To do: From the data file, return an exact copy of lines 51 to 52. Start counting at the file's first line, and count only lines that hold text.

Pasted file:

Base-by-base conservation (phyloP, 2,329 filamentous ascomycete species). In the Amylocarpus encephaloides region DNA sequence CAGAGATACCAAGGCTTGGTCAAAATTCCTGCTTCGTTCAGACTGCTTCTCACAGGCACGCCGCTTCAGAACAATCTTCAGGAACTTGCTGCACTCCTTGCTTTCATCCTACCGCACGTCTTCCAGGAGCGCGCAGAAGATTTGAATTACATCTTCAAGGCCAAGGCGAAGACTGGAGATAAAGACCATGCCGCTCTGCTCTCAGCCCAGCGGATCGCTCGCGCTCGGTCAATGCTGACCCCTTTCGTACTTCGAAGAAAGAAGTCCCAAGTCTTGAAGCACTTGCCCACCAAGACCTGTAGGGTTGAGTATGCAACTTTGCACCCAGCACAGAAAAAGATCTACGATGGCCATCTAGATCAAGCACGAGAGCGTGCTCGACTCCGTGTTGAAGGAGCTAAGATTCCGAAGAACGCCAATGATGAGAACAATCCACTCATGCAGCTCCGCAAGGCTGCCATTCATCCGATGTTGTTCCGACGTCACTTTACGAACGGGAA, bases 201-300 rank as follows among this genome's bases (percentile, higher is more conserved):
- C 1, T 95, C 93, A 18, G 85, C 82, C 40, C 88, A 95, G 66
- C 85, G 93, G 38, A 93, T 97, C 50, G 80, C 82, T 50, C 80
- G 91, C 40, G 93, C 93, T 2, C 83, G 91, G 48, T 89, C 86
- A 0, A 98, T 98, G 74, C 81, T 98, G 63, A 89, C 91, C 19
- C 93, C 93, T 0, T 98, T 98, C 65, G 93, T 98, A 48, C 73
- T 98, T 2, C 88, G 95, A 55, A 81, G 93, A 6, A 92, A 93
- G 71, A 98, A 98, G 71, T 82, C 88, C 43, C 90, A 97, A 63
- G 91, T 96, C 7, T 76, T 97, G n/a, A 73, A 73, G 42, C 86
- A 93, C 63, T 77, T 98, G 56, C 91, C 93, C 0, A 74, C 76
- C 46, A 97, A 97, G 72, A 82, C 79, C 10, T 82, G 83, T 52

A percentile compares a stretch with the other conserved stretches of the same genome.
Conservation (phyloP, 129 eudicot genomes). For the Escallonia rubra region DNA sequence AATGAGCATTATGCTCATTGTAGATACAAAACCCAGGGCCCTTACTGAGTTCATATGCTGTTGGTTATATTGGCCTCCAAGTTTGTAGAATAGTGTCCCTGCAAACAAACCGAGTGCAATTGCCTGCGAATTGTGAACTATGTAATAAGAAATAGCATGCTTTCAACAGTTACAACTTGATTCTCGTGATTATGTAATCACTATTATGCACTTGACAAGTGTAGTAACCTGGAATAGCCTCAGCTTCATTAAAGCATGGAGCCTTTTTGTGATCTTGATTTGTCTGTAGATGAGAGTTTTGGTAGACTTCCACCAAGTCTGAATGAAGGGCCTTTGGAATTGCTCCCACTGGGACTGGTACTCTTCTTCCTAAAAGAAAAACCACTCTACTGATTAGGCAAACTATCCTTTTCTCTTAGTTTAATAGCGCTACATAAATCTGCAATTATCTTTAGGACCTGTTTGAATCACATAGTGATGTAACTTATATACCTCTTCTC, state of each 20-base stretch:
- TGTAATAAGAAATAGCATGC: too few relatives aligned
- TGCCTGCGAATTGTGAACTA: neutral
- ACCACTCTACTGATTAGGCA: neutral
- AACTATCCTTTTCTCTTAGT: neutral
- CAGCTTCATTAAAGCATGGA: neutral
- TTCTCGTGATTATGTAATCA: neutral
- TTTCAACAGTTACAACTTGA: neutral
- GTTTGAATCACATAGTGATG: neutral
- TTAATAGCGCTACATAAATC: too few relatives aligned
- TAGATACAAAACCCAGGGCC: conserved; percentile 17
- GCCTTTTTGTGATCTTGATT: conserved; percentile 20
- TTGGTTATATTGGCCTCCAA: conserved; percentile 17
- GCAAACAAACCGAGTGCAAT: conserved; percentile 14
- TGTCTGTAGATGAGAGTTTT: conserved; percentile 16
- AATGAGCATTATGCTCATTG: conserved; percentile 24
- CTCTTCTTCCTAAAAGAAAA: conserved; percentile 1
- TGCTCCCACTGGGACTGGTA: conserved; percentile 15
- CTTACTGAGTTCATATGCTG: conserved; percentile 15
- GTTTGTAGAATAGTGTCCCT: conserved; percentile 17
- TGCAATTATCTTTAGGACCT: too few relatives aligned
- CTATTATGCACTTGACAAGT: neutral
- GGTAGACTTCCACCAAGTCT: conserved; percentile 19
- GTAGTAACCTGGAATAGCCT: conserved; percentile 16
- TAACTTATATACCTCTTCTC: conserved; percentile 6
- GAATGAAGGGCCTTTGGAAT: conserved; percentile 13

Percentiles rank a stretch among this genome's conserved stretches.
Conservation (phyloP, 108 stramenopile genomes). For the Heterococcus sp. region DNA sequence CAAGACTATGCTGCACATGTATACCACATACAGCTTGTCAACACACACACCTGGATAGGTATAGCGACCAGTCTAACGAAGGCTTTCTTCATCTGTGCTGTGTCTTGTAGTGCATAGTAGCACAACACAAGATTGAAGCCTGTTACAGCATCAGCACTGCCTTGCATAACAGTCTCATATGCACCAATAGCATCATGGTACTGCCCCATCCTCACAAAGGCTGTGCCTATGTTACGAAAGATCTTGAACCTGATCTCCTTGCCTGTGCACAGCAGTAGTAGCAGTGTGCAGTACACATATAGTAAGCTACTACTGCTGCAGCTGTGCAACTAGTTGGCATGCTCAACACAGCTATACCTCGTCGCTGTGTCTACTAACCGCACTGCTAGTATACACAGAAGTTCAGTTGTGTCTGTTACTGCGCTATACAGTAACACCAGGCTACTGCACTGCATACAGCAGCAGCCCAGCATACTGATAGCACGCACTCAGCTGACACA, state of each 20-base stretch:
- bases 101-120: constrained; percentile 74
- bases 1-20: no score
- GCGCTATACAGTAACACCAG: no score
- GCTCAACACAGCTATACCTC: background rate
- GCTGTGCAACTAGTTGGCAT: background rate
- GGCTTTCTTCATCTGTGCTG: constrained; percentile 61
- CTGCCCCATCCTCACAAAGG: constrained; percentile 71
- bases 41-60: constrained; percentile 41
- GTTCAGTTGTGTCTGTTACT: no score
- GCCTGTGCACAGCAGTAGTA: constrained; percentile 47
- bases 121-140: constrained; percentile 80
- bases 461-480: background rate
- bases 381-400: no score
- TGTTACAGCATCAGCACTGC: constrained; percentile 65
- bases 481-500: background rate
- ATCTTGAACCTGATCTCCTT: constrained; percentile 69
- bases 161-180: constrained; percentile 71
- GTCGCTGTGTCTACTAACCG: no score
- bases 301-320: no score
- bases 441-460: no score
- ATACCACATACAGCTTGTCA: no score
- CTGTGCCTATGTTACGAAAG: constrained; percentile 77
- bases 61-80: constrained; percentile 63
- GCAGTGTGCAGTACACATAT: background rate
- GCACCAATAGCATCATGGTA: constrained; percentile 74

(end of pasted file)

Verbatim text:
- bases 121-140: constrained; percentile 80
- bases 461-480: background rate